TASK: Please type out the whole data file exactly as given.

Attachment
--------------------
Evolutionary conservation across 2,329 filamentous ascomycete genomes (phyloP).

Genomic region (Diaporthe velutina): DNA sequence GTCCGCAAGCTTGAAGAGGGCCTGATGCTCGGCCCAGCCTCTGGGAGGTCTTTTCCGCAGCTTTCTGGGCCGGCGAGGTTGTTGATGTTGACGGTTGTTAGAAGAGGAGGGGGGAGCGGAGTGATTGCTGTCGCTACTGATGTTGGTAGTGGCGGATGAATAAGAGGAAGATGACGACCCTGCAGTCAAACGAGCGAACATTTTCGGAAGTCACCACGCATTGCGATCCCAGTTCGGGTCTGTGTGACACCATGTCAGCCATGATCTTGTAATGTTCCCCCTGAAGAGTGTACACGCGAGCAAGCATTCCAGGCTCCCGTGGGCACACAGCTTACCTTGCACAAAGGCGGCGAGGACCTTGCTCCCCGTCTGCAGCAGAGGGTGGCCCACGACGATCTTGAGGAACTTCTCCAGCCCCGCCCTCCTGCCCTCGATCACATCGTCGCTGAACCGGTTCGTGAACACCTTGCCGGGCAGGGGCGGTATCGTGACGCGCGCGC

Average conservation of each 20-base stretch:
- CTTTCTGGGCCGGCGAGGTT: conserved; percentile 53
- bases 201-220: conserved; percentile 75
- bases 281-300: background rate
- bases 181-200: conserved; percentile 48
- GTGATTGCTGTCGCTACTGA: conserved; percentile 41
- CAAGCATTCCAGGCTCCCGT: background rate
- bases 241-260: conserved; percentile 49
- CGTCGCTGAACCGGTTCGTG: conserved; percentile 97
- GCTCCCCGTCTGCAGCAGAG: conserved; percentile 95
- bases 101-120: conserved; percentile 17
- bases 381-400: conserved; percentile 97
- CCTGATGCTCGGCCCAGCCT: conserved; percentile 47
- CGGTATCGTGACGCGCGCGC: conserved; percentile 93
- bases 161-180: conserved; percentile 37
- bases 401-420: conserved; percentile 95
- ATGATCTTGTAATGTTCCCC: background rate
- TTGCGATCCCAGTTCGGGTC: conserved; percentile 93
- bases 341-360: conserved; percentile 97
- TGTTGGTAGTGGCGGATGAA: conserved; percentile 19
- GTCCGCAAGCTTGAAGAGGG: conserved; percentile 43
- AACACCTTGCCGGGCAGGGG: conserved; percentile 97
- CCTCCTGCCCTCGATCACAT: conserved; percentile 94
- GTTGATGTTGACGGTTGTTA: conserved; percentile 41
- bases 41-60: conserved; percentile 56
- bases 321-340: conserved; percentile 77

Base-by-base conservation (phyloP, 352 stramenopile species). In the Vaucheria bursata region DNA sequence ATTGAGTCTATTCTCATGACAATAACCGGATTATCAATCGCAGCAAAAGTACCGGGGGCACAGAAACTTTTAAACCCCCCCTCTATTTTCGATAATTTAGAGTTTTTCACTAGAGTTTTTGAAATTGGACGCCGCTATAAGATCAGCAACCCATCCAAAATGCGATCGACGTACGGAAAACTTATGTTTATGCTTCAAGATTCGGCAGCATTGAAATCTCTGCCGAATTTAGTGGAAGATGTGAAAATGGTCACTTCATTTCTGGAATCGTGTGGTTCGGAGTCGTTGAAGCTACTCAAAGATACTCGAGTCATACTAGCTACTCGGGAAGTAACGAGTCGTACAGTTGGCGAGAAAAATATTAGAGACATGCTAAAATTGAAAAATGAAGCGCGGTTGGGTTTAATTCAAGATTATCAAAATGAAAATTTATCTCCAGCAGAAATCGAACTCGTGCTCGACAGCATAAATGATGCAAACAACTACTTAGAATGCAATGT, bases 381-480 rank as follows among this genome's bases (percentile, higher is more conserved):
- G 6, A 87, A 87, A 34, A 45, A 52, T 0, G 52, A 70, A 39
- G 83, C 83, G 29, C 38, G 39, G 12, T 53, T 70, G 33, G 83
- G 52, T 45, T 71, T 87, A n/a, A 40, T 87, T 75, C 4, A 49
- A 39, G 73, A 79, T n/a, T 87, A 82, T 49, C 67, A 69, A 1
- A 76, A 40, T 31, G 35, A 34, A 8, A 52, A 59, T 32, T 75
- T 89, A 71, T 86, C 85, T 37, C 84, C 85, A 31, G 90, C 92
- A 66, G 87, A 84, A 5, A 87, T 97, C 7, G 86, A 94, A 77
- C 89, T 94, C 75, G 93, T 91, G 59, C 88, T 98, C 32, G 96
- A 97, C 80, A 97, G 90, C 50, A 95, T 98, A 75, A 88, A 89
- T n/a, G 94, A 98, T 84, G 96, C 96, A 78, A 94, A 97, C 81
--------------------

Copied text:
Evolutionary conservation across 2,329 filamentous ascomycete genomes (phyloP).

Genomic region (Diaporthe velutina): DNA sequence GTCCGCAAGCTTGAAGAGGGCCTGATGCTCGGCCCAGCCTCTGGGAGGTCTTTTCCGCAGCTTTCTGGGCCGGCGAGGTTGTTGATGTTGACGGTTGTTAGAAGAGGAGGGGGGAGCGGAGTGATTGCTGTCGCTACTGATGTTGGTAGTGGCGGATGAATAAGAGGAAGATGACGACCCTGCAGTCAAACGAGCGAACATTTTCGGAAGTCACCACGCATTGCGATCCCAGTTCGGGTCTGTGTGACACCATGTCAGCCATGATCTTGTAATGTTCCCCCTGAAGAGTGTACACGCGAGCAAGCATTCCAGGCTCCCGTGGGCACACAGCTTACCTTGCACAAAGGCGGCGAGGACCTTGCTCCCCGTCTGCAGCAGAGGGTGGCCCACGACGATCTTGAGGAACTTCTCCAGCCCCGCCCTCCTGCCCTCGATCACATCGTCGCTGAACCGGTTCGTGAACACCTTGCCGGGCAGGGGCGGTATCGTGACGCGCGCGC

Average conservation of each 20-base stretch:
- CTTTCTGGGCCGGCGAGGTT: conserved; percentile 53
- bases 201-220: conserved; percentile 75
- bases 281-300: background rate
- bases 181-200: conserved; percentile 48
- GTGATTGCTGTCGCTACTGA: conserved; percentile 41
- CAAGCATTCCAGGCTCCCGT: background rate
- bases 241-260: conserved; percentile 49
- CGTCGCTGAACCGGTTCGTG: conserved; percentile 97
- GCTCCCCGTCTGCAGCAGAG: conserved; percentile 95
- bases 101-120: conserved; percentile 17
- bases 381-400: conserved; percentile 97
- CCTGATGCTCGGCCCAGCCT: conserved; percentile 47
- CGGTATCGTGACGCGCGCGC: conserved; percentile 93
- bases 161-180: conserved; percentile 37
- bases 401-420: conserved; percentile 95
- ATGATCTTGTAATGTTCCCC: background rate
- TTGCGATCCCAGTTCGGGTC: conserved; percentile 93
- bases 341-360: conserved; percentile 97
- TGTTGGTAGTGGCGGATGAA: conserved; percentile 19
- GTCCGCAAGCTTGAAGAGGG: conserved; percentile 43
- AACACCTTGCCGGGCAGGGG: conserved; percentile 97
- CCTCCTGCCCTCGATCACAT: conserved; percentile 94
- GTTGATGTTGACGGTTGTTA: conserved; percentile 41
- bases 41-60: conserved; percentile 56
- bases 321-340: conserved; percentile 77

Base-by-base conservation (phyloP, 352 stramenopile species). In the Vaucheria bursata region DNA sequence ATTGAGTCTATTCTCATGACAATAACCGGATTATCAATCGCAGCAAAAGTACCGGGGGCACAGAAACTTTTAAACCCCCCCTCTATTTTCGATAATTTAGAGTTTTTCACTAGAGTTTTTGAAATTGGACGCCGCTATAAGATCAGCAACCCATCCAAAATGCGATCGACGTACGGAAAACTTATGTTTATGCTTCAAGATTCGGCAGCATTGAAATCTCTGCCGAATTTAGTGGAAGATGTGAAAATGGTCACTTCATTTCTGGAATCGTGTGGTTCGGAGTCGTTGAAGCTACTCAAAGATACTCGAGTCATACTAGCTACTCGGGAAGTAACGAGTCGTACAGTTGGCGAGAAAAATATTAGAGACATGCTAAAATTGAAAAATGAAGCGCGGTTGGGTTTAATTCAAGATTATCAAAATGAAAATTTATCTCCAGCAGAAATCGAACTCGTGCTCGACAGCATAAATGATGCAAACAACTACTTAGAATGCAATGT, bases 381-480 rank as follows among this genome's bases (percentile, higher is more conserved):
- G 6, A 87, A 87, A 34, A 45, A 52, T 0, G 52, A 70, A 39
- G 83, C 83, G 29, C 38, G 39, G 12, T 53, T 70, G 33, G 83
- G 52, T 45, T 71, T 87, A n/a, A 40, T 87, T 75, C 4, A 49
- A 39, G 73, A 79, T n/a, T 87, A 82, T 49, C 67, A 69, A 1
- A 76, A 40, T 31, G 35, A 34, A 8, A 52, A 59, T 32, T 75
- T 89, A 71, T 86, C 85, T 37, C 84, C 85, A 31, G 90, C 92
- A 66, G 87, A 84, A 5, A 87, T 97, C 7, G 86, A 94, A 77
- C 89, T 94, C 75, G 93, T 91, G 59, C 88, T 98, C 32, G 96
- A 97, C 80, A 97, G 90, C 50, A 95, T 98, A 75, A 88, A 89
- T n/a, G 94, A 98, T 84, G 96, C 96, A 78, A 94, A 97, C 81